LaBoy still finding his way at LB

With Ahmad Brooks out for gosh-knows-how-long with a lacerated kidney, and with no clear-cut backups to starting outside linebackers Manny Lawson and Parys Haralson, it would seem that veteran Travis LaBoy has a pretty good shot of making the 49ers’ 53-man roster.

So why does LaBoy sound so resigned?

Thursday I asked the Larkspur native how he saw himself fitting into the 49ers’ plans on defense, and this was his reply: “Honestly, to me, it don’t really matter. I’m gonna do the best I can for the time they give me. Whether they keep me or not in the end, I really don’t worry about that. I think the organization’s got a lot of good players, so it is competition. But for me, I ain’t worried too much about being here vs. being somewhere else. I just want to play, you know?”

That sounds a lot like a player who assumes he’ll be cut, which isn’t necessarily what you’d expect from a linebacker with 23½ sacks over five NFL seasons.

ESPN’s Mike Sando recently analyzed the 49ers’ season-opening rosters over the past seven seasons, and found that the team has opened with, on average, 7.4 linebackers. So figure maybe seven, maybe eight will stick in 2010.

OK, count with me: Lawson, Haralson, Patrick Willis and Takeo Spikes are the putative starters. Matt Wilhelm and rookie NaVorro Bowman back up inside, and figure to see time on the field. They seem like the only locks to me. Brooks would be if it weren’t for the internal injury. If he is recovering well, count him as No. 7.

Will the 49ers go with eight this season? If so, second-year player Diyral Briggs may have the inside track. He’s had a good training camp, and the coaches seem to like him.

But LaBoy would appear to have at least a shot. He immediately worked with the second team after coming back Tuesday. And if the Niners suffer another injury at the position, his odds will increase that much.

Of course, LaBoy is the one with the history of injuries. He sat out the entire 2009 season after undergoing surgery to repair tendons in his left foot, an injury from which he was still recovering over the recent offseason. More ominous, LaBoy missed games with concussions in 2004 (as a rookie with Tennessee) and 2006, and suffered another this summer.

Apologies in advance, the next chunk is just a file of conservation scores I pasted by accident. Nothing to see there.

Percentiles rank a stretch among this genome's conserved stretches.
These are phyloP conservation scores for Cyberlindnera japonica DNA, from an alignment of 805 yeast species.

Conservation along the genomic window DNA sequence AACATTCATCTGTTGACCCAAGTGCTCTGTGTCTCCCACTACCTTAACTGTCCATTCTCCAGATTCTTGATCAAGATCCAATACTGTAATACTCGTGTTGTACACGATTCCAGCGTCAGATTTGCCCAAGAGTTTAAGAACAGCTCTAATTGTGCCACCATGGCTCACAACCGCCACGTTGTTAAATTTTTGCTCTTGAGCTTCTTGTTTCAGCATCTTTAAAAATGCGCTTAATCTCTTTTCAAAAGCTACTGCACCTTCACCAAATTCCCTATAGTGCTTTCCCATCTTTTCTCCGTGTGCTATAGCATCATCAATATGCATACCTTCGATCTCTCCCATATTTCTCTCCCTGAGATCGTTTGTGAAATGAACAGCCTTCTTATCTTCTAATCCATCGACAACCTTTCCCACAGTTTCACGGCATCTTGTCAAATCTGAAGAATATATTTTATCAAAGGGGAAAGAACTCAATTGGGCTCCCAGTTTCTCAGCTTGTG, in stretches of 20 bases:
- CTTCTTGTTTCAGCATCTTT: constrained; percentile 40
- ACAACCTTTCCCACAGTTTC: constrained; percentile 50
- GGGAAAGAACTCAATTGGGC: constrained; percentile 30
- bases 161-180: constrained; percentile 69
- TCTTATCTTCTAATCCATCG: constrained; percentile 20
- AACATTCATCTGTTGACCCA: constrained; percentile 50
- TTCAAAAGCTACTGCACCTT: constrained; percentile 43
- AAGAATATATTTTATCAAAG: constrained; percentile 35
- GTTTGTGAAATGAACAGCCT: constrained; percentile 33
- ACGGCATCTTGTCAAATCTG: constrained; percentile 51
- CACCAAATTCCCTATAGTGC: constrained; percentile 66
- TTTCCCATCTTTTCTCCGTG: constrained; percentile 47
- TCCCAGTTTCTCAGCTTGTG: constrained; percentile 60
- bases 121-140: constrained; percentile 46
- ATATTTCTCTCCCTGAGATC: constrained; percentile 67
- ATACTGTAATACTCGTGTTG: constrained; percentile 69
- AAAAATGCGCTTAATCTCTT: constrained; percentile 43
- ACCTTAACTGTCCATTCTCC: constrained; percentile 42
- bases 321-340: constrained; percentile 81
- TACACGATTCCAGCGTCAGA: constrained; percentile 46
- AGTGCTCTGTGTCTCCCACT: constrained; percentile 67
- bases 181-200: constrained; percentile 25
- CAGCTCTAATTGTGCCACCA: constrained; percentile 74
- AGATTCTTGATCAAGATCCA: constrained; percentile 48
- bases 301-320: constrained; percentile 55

He tried to practice through the pain for a couple days in Santa Clara, but finally approached trainers at the 49ers’ practice at Cal State Monterey Bay on Aug. 5 and bowed out of action. He missed 12 days of practice, and still hasn’t faced contact – though defensive coordinator Greg Manusky said today that LaBoy should play against Minnesota on Sunday.

“It’s kind of good to see they’re taking care of me, where maybe other organizations would’ve just thrown you back out,” LaBoy said on Thursday. “It’s a refreshing thing to be part of a team that takes care of its players like this. For me, I understand the process and it was a little bit frustrating. But at the same time, it’s all for a reason and you don’t want to go against what’s probably the right thing to do in the first place.”

In fact, LaBoy is convinced the time off actually helped him absorb Manusky’s defense, because he was able to focus on Lawson and Haralson and how they operate in the system.

“I wasn’t just watching practice,” LaBoy said. “I had the play scripts and I was doing my mental reps, and stuff like that, and I’d see how they play certain things vs. me being out there. So I think it really helped me learn the defense better. As far as the repetition, I’ve been in this league seven years. Ain’t a whole lot I ain’t seen to this point.”

Or another way to look at it: “You only see so many pulling guards and T-G blocks in your life until you figure it out, you know?”

LaBoy could be at a professional crossroads. Known for his speed rush, he hasn’t posted a sack since Oct. 5, 2008, when he had two for Arizona in a game against the Bills. Beyond those, his most recent sacks came at Candlestick Park, where he got J.T. O’Sullivan twice in the 2008 season opener.

LaBoy would love to overcome his recent injuries – and the challenge from young players like Briggs – and make that sort of impact at Candlestick again.